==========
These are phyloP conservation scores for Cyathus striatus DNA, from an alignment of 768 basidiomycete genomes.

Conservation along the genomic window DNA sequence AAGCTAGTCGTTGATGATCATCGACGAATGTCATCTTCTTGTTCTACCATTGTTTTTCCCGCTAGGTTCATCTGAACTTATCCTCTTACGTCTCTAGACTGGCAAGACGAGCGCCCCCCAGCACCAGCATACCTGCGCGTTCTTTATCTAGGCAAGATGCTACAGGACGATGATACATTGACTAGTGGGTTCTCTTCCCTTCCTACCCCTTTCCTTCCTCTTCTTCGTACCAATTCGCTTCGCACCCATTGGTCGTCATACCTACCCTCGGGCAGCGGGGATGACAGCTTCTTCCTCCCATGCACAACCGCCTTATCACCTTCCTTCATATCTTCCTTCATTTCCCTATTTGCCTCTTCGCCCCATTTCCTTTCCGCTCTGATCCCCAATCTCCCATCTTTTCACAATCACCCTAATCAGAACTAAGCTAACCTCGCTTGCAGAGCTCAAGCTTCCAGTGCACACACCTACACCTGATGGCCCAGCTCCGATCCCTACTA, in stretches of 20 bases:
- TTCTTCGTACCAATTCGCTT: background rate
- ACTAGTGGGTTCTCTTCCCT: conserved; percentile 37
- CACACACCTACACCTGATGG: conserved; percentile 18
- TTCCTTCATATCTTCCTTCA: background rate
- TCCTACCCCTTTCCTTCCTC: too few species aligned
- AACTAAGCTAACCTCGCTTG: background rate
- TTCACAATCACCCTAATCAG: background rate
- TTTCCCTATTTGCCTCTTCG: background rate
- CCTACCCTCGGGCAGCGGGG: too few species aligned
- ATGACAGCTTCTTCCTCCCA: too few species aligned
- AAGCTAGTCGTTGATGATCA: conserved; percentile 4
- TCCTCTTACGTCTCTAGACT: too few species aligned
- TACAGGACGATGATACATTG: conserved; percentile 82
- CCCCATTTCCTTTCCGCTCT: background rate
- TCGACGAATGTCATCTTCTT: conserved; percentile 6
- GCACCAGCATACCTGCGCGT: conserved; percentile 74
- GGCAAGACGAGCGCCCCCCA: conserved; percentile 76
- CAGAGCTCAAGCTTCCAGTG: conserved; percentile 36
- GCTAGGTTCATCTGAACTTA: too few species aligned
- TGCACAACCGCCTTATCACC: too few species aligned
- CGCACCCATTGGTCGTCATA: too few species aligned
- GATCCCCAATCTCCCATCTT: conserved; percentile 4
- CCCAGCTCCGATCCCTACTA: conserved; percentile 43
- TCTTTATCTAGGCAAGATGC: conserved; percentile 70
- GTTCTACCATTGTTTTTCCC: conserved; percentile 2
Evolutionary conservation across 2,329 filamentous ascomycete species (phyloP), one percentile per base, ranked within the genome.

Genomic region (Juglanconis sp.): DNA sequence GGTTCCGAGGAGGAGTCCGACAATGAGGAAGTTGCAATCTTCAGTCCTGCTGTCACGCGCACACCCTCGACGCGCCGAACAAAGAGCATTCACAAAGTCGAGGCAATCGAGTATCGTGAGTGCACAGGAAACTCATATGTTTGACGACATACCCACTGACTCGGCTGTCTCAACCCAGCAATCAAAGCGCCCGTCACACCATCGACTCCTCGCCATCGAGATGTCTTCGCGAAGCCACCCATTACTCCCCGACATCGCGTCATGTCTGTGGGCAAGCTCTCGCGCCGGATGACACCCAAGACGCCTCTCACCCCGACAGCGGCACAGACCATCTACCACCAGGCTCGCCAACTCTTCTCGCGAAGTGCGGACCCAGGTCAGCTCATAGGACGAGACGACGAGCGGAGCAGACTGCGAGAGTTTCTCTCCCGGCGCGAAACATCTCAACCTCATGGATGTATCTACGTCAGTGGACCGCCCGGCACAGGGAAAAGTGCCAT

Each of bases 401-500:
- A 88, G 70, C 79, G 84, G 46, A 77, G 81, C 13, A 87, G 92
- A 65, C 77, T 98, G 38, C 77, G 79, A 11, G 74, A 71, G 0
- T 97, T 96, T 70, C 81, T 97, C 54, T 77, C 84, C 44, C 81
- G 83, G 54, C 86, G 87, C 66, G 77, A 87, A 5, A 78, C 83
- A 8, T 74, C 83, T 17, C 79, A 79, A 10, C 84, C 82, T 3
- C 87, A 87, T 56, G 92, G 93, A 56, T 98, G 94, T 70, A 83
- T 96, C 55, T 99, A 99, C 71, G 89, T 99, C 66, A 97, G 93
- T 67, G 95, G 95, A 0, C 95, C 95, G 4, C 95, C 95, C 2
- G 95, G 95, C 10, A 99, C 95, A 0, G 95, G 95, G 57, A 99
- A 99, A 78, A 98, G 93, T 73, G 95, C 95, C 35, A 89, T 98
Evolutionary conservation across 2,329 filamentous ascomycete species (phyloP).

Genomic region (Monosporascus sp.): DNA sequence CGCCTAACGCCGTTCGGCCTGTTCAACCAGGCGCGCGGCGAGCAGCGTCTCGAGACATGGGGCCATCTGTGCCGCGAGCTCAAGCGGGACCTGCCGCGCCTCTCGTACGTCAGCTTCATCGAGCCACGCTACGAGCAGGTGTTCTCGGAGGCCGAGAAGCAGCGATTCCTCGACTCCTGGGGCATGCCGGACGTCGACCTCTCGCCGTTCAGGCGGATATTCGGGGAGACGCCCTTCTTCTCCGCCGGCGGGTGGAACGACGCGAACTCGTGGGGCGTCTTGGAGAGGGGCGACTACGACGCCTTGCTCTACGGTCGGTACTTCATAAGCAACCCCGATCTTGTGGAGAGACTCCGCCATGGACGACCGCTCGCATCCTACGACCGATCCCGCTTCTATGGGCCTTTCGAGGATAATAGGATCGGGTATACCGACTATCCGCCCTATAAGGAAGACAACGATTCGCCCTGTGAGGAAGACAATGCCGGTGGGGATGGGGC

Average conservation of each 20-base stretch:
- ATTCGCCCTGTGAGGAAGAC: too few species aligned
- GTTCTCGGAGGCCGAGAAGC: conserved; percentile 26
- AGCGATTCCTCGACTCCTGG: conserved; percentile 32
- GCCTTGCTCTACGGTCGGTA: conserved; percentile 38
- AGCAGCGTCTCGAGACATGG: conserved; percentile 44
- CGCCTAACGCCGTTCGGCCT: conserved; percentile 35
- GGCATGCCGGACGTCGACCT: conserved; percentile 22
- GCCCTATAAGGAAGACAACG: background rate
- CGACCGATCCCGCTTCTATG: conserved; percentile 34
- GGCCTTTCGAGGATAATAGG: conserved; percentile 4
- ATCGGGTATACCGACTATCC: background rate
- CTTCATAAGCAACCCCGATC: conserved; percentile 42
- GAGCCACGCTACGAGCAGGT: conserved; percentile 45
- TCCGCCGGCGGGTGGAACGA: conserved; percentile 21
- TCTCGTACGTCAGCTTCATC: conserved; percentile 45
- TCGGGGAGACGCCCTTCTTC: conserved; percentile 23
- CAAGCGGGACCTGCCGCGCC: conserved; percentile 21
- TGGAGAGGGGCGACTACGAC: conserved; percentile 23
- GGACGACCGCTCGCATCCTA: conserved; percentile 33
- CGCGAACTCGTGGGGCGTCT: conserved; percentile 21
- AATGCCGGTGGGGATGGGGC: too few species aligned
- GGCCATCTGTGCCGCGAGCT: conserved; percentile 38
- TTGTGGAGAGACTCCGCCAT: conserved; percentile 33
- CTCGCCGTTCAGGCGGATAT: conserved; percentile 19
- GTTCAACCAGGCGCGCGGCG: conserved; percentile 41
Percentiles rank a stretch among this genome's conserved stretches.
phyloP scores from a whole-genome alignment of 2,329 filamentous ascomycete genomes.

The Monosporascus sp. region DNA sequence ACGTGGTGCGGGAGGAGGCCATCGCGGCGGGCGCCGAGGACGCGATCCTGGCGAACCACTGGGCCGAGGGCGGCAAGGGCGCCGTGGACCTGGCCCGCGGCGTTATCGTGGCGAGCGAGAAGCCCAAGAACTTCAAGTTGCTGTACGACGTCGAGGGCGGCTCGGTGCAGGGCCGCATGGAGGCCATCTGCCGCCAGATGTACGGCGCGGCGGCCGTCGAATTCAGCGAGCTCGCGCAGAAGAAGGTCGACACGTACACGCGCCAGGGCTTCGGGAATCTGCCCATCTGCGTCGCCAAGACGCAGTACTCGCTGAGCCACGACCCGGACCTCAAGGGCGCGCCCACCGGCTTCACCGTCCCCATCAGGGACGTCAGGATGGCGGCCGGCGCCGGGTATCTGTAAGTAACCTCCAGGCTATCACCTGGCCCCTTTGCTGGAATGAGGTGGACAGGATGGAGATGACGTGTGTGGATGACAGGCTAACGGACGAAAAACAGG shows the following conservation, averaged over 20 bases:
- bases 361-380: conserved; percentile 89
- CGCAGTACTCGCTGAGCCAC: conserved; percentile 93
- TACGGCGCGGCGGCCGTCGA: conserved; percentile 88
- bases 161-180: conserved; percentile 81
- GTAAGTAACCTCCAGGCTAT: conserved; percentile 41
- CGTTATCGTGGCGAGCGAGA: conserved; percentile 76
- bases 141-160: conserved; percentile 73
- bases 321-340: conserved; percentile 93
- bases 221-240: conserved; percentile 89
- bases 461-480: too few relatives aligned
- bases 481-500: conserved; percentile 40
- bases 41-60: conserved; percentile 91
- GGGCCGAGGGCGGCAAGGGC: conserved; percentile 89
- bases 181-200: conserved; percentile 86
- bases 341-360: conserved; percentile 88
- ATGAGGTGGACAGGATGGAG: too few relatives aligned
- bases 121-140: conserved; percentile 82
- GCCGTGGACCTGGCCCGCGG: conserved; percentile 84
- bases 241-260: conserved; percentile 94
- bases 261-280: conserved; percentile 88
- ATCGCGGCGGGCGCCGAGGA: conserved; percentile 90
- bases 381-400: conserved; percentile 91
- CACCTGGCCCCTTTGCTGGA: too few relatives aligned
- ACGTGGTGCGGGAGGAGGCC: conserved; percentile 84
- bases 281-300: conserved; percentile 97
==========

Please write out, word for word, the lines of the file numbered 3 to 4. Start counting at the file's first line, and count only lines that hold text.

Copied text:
- TTCTTCGTACCAATTCGCTT: background rate
- ACTAGTGGGTTCTCTTCCCT: conserved; percentile 37